Of course there's a powerful strain of nostalgia in Gove's vision, easily caricatured as a desire to return to the bad old days of rote-learning and corporal punishment. But his message is more forward-looking and aspirational than that. There's nothing right-wing, as such, about a firm grounding in basic grammar, however much insisting old-fashioned notions of right and wrong may displease sentimentalists like Michael Rosen. Education has always been the greatest engine of social progress and upward mobility, ever since the butcher's son Thomas Wolsey rose to become the chief minister of Henry VIII. Progressive notions of education in the state sector have given us a cabinet dominated by Old Etonians for the first time in fifty years. Gove, himself a scholarship boy, offers a way out: back to basics, perhaps, but also back to the future.

Yesterday Gove also imagined – gender stereotype alert – a parent seeing her teenage son hunched over a laptop. "You steal a look over his shoulder – and what would please you more – to see him playing Angry Birds, or coding?" Again, he has a point, though I wonder if mention of the addictive iPhone game might not be a subtle dig at David Cameron, who has admitted his own penchant for the kamikaze pig-smashers. It's not enough to reply that in either case the mother would no doubt be relieved that the boy wasn't staring at porn.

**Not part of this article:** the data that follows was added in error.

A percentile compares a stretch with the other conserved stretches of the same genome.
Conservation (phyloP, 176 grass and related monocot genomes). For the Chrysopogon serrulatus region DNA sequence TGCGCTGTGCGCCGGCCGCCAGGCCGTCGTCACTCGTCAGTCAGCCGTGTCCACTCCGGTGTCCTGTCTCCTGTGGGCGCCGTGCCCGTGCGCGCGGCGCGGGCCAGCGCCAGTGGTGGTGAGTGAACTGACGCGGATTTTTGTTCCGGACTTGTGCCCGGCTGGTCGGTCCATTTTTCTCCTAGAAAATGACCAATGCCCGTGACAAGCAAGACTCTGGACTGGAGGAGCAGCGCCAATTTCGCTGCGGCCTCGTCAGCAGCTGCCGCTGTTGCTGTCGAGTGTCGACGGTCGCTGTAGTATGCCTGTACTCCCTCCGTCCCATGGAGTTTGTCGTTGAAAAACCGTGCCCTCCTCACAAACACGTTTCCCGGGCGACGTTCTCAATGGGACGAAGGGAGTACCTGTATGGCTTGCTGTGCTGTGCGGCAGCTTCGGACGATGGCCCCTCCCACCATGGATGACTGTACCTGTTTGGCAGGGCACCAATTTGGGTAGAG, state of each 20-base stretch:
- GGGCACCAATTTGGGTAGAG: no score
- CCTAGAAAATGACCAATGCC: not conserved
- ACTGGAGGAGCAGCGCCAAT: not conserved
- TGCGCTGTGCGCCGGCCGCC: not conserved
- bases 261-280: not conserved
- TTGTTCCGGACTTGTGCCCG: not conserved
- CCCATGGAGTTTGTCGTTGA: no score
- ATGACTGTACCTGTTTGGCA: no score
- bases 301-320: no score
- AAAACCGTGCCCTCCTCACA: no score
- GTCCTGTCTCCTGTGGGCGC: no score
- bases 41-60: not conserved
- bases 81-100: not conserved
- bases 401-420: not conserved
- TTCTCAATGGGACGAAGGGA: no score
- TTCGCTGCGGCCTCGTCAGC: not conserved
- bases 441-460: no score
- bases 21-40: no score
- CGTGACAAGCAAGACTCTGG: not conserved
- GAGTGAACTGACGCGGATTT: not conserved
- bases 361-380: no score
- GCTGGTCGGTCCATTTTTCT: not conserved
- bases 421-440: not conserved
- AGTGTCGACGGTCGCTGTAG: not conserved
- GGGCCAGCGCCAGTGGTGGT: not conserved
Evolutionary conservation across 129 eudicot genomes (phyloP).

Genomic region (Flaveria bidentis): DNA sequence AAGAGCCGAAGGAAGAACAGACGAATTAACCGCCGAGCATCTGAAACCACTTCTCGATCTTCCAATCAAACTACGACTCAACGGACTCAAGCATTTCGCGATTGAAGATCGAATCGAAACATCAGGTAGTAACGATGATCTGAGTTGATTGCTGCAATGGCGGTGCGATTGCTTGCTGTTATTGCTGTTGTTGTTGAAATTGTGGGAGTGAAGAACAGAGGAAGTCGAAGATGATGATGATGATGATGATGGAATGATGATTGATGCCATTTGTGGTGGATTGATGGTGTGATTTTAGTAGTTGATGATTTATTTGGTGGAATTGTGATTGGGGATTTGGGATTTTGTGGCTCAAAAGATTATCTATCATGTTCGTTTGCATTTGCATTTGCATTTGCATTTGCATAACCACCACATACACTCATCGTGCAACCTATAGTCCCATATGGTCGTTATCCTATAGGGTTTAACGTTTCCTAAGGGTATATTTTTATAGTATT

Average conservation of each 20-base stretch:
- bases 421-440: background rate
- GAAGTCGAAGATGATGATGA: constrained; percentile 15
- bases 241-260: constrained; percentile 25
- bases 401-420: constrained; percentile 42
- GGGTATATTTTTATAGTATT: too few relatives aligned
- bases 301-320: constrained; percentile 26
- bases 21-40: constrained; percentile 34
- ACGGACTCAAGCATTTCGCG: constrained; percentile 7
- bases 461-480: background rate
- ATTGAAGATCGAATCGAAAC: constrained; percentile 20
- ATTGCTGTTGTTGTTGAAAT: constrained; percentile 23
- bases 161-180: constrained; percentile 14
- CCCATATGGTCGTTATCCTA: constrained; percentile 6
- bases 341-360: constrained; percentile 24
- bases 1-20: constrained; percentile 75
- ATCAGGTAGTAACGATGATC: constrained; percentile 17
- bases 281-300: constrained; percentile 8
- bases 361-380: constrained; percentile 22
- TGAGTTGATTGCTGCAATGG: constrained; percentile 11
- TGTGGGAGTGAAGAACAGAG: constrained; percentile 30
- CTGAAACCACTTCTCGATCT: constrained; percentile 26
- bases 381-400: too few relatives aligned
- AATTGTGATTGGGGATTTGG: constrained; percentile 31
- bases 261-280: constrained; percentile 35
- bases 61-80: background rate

Earlier this year I was at a lecture in Cambridge given by Eric Schmidt of Google. Schmidt recalled the stir he caused at the Edinburgh Festival in 2011 when he lamented the decline of computer science in schools in favour of an IT curriculum focused on learning to use software. This time he had a different message. "You have a hero in government," he declared, before outlining a new initiative to teach coding in schools. "His name is Michael Gove." The sentiment went down like the proverbial lead balloon with the predominantly academic audience. It may have been an exaggeration – only time will tell whether his reforms to the curriculum and to school organisation take root and yield fruit – but in a political arena largely devoid of obvious talent he is a star turn.